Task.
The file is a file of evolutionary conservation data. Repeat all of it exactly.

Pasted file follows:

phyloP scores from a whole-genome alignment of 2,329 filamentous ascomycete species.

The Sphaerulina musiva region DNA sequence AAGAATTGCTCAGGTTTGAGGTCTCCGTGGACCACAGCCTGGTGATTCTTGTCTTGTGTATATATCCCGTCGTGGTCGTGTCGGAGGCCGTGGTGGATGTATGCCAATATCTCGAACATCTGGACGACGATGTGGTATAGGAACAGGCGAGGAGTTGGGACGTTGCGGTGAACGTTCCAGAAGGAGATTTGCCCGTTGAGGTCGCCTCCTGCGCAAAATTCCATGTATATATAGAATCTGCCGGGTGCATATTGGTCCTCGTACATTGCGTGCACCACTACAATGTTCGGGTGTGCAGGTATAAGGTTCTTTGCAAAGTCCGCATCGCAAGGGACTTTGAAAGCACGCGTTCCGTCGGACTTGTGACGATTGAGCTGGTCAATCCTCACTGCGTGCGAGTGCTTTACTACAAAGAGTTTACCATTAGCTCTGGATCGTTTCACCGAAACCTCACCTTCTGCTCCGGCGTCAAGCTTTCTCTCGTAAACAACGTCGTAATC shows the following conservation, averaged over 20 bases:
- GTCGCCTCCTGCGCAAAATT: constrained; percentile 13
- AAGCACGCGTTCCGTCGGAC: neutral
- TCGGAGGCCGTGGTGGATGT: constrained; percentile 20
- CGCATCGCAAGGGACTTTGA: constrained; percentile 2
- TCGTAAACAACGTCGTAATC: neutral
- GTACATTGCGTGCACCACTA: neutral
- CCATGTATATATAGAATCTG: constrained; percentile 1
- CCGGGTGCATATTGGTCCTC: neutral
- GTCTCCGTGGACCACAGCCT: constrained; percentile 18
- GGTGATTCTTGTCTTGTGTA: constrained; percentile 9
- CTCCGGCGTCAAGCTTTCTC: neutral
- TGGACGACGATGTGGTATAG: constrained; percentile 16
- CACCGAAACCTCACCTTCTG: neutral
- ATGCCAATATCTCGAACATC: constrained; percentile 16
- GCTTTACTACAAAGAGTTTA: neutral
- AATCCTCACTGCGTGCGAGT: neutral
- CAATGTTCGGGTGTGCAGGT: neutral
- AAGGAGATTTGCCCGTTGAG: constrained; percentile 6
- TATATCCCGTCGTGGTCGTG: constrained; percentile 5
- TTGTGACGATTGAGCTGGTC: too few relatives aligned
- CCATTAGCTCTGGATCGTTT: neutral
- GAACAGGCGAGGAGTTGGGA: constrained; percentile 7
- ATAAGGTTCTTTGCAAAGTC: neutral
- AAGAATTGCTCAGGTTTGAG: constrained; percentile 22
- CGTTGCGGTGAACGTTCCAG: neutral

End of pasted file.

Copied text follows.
phyloP scores from a whole-genome alignment of 2,329 filamentous ascomycete species.

The Sphaerulina musiva region DNA sequence AAGAATTGCTCAGGTTTGAGGTCTCCGTGGACCACAGCCTGGTGATTCTTGTCTTGTGTATATATCCCGTCGTGGTCGTGTCGGAGGCCGTGGTGGATGTATGCCAATATCTCGAACATCTGGACGACGATGTGGTATAGGAACAGGCGAGGAGTTGGGACGTTGCGGTGAACGTTCCAGAAGGAGATTTGCCCGTTGAGGTCGCCTCCTGCGCAAAATTCCATGTATATATAGAATCTGCCGGGTGCATATTGGTCCTCGTACATTGCGTGCACCACTACAATGTTCGGGTGTGCAGGTATAAGGTTCTTTGCAAAGTCCGCATCGCAAGGGACTTTGAAAGCACGCGTTCCGTCGGACTTGTGACGATTGAGCTGGTCAATCCTCACTGCGTGCGAGTGCTTTACTACAAAGAGTTTACCATTAGCTCTGGATCGTTTCACCGAAACCTCACCTTCTGCTCCGGCGTCAAGCTTTCTCTCGTAAACAACGTCGTAATC shows the following conservation, averaged over 20 bases:
- GTCGCCTCCTGCGCAAAATT: constrained; percentile 13
- AAGCACGCGTTCCGTCGGAC: neutral
- TCGGAGGCCGTGGTGGATGT: constrained; percentile 20
- CGCATCGCAAGGGACTTTGA: constrained; percentile 2
- TCGTAAACAACGTCGTAATC: neutral
- GTACATTGCGTGCACCACTA: neutral
- CCATGTATATATAGAATCTG: constrained; percentile 1
- CCGGGTGCATATTGGTCCTC: neutral
- GTCTCCGTGGACCACAGCCT: constrained; percentile 18
- GGTGATTCTTGTCTTGTGTA: constrained; percentile 9
- CTCCGGCGTCAAGCTTTCTC: neutral
- TGGACGACGATGTGGTATAG: constrained; percentile 16
- CACCGAAACCTCACCTTCTG: neutral
- ATGCCAATATCTCGAACATC: constrained; percentile 16
- GCTTTACTACAAAGAGTTTA: neutral
- AATCCTCACTGCGTGCGAGT: neutral
- CAATGTTCGGGTGTGCAGGT: neutral
- AAGGAGATTTGCCCGTTGAG: constrained; percentile 6
- TATATCCCGTCGTGGTCGTG: constrained; percentile 5
- TTGTGACGATTGAGCTGGTC: too few relatives aligned
- CCATTAGCTCTGGATCGTTT: neutral
- GAACAGGCGAGGAGTTGGGA: constrained; percentile 7
- ATAAGGTTCTTTGCAAAGTC: neutral
- AAGAATTGCTCAGGTTTGAG: constrained; percentile 22
- CGTTGCGGTGAACGTTCCAG: neutral